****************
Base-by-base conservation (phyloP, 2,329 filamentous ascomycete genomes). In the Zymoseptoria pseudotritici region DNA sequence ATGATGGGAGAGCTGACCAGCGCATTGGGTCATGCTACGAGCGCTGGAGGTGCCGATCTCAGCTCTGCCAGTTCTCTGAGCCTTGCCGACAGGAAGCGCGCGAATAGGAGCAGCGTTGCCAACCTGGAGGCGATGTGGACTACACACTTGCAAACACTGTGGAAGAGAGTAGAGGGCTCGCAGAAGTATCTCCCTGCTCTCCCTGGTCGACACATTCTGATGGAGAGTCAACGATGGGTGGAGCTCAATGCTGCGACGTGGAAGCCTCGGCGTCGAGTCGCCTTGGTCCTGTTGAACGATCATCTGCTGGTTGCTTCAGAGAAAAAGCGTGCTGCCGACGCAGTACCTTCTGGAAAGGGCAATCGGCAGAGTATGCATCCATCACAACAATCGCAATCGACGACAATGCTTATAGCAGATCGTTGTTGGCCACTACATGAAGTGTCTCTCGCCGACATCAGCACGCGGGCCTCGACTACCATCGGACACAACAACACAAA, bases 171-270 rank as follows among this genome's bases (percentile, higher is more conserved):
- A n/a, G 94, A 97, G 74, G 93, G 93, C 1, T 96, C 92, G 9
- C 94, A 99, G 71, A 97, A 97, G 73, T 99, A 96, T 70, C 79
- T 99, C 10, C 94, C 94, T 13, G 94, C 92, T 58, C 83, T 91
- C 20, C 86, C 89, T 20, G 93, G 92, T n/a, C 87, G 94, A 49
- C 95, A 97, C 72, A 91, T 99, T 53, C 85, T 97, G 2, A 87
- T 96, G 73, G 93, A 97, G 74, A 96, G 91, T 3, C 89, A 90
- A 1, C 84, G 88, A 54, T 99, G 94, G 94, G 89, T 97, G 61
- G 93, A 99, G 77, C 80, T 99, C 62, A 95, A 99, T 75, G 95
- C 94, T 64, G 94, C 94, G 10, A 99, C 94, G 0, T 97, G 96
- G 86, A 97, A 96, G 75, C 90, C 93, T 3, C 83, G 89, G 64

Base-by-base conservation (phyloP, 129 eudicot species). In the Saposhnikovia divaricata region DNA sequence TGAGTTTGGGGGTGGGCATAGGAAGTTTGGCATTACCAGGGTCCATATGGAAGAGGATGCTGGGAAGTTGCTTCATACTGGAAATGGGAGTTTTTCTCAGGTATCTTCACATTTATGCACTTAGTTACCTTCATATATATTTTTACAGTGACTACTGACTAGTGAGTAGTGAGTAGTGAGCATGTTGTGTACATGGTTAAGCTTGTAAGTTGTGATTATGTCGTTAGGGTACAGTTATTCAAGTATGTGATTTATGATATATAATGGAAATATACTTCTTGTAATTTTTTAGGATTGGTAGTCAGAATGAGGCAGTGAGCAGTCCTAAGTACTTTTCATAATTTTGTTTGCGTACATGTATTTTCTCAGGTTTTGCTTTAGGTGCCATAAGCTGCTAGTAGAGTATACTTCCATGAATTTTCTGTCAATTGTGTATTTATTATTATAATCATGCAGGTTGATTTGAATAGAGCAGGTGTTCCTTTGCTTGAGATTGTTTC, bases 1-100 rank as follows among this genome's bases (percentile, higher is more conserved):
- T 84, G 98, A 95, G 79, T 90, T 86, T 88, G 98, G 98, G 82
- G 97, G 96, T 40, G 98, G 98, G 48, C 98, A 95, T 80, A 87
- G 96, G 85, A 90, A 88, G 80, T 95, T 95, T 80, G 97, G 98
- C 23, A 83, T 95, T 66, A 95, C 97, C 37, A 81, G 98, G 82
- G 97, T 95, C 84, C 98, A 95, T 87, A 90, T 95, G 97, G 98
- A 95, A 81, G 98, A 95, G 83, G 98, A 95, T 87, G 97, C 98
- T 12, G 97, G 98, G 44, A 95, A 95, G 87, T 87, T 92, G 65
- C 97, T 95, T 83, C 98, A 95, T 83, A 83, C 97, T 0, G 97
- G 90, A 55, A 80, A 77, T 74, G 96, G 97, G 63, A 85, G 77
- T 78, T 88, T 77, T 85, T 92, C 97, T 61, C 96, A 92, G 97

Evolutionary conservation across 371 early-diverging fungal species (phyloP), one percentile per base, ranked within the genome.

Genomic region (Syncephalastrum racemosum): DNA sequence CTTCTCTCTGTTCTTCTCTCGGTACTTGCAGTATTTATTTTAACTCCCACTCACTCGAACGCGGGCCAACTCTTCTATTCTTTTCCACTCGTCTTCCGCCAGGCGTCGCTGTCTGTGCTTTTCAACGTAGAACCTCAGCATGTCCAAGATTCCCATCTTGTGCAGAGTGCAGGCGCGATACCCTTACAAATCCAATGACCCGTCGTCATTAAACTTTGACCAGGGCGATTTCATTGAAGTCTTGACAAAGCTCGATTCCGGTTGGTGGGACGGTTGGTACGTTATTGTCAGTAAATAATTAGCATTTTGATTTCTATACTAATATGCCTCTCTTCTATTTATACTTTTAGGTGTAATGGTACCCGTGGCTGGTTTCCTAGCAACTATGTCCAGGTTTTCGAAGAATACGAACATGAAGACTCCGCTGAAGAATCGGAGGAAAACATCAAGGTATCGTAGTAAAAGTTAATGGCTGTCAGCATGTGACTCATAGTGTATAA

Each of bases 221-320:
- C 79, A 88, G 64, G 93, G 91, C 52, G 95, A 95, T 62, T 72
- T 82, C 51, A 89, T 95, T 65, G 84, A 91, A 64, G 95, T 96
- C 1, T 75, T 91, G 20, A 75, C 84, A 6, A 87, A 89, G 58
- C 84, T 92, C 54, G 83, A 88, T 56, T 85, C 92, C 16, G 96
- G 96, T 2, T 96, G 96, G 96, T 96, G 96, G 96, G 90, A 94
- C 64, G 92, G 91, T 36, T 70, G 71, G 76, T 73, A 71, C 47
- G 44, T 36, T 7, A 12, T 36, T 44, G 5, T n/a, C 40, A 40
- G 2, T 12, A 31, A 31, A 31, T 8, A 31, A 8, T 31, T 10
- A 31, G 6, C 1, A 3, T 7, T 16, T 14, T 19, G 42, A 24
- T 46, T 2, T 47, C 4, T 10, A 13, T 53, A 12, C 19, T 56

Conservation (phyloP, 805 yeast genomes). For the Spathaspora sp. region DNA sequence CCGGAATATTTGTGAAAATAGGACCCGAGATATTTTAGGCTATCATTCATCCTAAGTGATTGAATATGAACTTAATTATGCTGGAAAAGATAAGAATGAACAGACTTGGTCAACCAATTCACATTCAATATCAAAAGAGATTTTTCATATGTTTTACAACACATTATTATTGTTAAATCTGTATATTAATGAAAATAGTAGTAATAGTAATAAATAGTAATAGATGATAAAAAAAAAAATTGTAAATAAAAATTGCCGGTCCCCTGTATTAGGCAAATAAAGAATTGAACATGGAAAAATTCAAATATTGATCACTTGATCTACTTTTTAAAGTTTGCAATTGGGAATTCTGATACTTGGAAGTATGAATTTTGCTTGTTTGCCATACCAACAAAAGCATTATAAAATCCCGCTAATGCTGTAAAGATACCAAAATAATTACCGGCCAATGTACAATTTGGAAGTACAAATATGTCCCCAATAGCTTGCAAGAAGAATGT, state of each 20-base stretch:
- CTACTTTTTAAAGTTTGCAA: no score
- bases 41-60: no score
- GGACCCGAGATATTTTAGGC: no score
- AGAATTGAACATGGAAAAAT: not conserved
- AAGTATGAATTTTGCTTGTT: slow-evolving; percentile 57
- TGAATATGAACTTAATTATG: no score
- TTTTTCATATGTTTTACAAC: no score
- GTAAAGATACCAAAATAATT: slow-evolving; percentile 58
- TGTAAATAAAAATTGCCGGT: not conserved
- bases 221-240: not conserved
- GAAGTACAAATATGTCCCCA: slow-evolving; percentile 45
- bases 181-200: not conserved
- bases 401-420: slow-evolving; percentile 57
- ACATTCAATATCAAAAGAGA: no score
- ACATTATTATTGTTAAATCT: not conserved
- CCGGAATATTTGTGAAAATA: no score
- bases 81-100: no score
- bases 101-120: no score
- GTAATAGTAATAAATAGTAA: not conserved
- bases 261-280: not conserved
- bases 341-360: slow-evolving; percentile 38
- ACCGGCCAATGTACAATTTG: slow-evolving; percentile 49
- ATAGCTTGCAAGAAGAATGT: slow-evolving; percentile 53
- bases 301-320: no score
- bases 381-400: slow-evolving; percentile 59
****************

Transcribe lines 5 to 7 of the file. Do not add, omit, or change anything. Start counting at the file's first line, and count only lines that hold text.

- C 20, C 86, C 89, T 20, G 93, G 92, T n/a, C 87, G 94, A 49
- C 95, A 97, C 72, A 91, T 99, T 53, C 85, T 97, G 2, A 87
- T 96, G 73, G 93, A 97, G 74, A 96, G 91, T 3, C 89, A 90